|Jotham Pierce and his family came to Coventry from Westmoreland, N.H. around 1801 or 1802 immediately following Samuel Cobb. One of the original "squatter sovereign" families, they pitched on lot 15, which today encompases the land between the interstate and River Rd. just south of the road to Brownington. Pierce was elected a Selectman three times in 1805, 1808 and 1810. He was also elected First Constable in 1810 and 1811 and apparently used the power of his office to engage "Shark" Thompson in a legal tussle concerning cattle and Mr. Thompson's teeth. He was appointed a captain in the state militia at the outset of the War of 1812. At some point between then and 1820 he moved with his family to Montreal, Quebec.|
Jotham Pierce was a man of great energy, and became an influential citizen of the town.
He was the first captain of militia, and magnified his office not a little, as it was
suitable he should in those days when a captain was of more consequence than a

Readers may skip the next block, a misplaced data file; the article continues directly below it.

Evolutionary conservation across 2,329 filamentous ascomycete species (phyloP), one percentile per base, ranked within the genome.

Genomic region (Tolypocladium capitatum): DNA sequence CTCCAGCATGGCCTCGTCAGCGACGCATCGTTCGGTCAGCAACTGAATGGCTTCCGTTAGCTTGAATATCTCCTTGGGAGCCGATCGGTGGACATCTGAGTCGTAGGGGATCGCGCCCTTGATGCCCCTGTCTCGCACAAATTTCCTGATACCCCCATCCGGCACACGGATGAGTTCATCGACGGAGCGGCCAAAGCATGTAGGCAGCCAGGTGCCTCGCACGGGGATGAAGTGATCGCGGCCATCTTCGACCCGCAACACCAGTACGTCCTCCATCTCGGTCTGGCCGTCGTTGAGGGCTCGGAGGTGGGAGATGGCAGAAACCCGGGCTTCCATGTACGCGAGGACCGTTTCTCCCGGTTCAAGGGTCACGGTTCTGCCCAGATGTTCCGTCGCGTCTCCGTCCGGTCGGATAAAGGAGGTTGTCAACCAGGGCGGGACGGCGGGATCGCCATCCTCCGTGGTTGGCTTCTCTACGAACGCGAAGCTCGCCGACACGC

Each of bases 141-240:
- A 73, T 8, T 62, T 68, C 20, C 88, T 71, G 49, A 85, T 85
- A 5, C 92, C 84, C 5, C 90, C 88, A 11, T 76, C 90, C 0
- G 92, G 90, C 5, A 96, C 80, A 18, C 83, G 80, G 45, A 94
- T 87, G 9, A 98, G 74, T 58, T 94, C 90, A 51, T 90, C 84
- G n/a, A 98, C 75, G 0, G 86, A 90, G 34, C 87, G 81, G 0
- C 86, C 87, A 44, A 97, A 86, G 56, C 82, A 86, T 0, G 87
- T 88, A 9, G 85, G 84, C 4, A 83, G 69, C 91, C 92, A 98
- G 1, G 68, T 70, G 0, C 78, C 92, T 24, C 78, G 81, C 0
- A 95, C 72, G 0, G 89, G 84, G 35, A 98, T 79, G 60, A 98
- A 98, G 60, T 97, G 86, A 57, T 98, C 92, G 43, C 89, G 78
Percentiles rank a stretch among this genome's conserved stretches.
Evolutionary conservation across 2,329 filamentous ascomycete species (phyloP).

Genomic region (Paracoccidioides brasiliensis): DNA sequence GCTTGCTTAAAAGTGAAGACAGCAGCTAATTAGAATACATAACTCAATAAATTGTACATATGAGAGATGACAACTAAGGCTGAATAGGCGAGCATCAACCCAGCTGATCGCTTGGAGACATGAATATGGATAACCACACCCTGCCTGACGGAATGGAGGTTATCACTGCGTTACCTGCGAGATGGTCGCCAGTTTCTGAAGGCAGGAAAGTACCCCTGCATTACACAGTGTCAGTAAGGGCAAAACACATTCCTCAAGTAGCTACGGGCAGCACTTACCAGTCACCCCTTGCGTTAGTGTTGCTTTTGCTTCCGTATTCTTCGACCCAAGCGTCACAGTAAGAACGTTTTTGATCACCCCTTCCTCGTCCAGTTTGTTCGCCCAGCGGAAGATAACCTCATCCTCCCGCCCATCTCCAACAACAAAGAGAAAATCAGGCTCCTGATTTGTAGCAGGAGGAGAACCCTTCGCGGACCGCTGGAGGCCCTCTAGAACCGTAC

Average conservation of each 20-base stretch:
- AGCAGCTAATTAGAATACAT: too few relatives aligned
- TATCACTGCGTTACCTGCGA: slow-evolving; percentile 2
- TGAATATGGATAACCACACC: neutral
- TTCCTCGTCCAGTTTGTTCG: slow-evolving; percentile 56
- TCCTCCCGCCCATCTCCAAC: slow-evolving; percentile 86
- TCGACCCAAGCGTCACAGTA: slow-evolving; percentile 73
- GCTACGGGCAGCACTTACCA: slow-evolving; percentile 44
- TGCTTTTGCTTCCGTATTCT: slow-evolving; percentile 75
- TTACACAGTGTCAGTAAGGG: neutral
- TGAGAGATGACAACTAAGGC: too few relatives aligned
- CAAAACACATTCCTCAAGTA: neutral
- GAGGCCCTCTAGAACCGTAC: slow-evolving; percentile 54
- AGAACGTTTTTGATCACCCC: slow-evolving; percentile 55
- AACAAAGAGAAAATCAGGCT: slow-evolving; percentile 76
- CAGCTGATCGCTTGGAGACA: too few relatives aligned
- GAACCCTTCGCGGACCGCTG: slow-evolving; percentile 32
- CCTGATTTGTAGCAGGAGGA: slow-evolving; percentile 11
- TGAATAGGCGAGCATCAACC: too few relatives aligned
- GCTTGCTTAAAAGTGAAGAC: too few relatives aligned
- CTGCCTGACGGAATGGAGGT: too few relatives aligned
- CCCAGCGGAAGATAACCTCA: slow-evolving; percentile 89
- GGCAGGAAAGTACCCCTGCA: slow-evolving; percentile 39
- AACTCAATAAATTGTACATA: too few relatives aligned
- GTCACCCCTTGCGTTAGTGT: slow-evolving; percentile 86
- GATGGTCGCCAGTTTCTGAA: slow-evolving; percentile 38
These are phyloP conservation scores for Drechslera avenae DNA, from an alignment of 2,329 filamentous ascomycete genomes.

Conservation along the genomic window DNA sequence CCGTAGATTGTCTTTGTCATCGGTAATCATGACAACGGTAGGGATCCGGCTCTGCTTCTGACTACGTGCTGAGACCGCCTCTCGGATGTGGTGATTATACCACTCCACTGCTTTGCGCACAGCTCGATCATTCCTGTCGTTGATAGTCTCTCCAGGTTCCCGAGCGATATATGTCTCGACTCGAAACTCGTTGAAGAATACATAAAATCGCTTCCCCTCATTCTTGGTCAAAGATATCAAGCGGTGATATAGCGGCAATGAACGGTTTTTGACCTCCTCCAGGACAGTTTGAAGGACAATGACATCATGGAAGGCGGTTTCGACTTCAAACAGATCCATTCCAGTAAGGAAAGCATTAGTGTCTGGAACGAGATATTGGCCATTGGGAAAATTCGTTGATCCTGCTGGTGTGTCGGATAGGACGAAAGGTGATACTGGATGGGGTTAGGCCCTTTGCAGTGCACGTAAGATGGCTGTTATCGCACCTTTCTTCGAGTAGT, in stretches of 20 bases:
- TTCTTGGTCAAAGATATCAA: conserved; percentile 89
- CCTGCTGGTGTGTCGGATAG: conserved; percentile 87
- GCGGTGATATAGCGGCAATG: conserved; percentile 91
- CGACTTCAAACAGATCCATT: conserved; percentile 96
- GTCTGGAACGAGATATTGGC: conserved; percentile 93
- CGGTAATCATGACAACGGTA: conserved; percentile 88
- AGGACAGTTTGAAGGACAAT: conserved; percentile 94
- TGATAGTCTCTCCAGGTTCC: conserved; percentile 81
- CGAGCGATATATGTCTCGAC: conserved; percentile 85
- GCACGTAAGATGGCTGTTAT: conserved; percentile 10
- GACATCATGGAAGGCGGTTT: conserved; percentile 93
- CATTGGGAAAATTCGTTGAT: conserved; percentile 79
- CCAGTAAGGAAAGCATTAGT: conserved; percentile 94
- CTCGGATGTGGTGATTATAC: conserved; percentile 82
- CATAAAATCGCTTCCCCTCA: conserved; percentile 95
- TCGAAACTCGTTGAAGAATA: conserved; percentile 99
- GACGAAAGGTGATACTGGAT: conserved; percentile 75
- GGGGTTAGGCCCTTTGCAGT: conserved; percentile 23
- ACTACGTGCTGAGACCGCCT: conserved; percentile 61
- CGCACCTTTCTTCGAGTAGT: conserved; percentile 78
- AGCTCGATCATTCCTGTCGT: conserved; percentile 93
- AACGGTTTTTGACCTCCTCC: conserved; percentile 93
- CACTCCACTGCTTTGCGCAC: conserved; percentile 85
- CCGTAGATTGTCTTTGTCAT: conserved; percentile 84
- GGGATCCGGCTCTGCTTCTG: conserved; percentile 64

brigadier-general now is.
Jotham Pierce once attempted to serve a process on him [Samuel Thompson] by driving away some cattle, which Thompson prevented by putting up the bars as often as Pierce could let them down. During the struggle, Thompson, having a favorable opportunity, caught one of Pierce's fingers between his teeth, and fixed them into it with a vigor and tenacity of grip, which, in the officer's estimation, fully justified the appellation of "Shark."
At the raising of Jotham Pierce's barn, young Cobb,[Samuel Jr.] then only eighteen years old, took one of the corner posts, a green beech stick, twelve feet long, fourteen inches by nine at one end and slightly tapering, which he shouldered, carried to its place, and setting the foot tenon in its mortise, raised the post to its proper position.
The first road from East to West was laid out in June 1806. It extended from the upper falls of Black River, through the Center, "to the West side of Jotham Pierce's opening,".
The first sermon in Coventry was delivered in Jotham Pierce's barn, on a week day, in June 1806, by the Rev. Asa Carpenter of Waterford, a Congregational minister.
The Rev. Barnabas Perkins preached at Jotham Pierce's on Sunday, 2 October 1808
Pliny White, History of Coventry, Vermont.
- Pliny White, History of Coventry, Vermont, 1858, Irasburgh, VT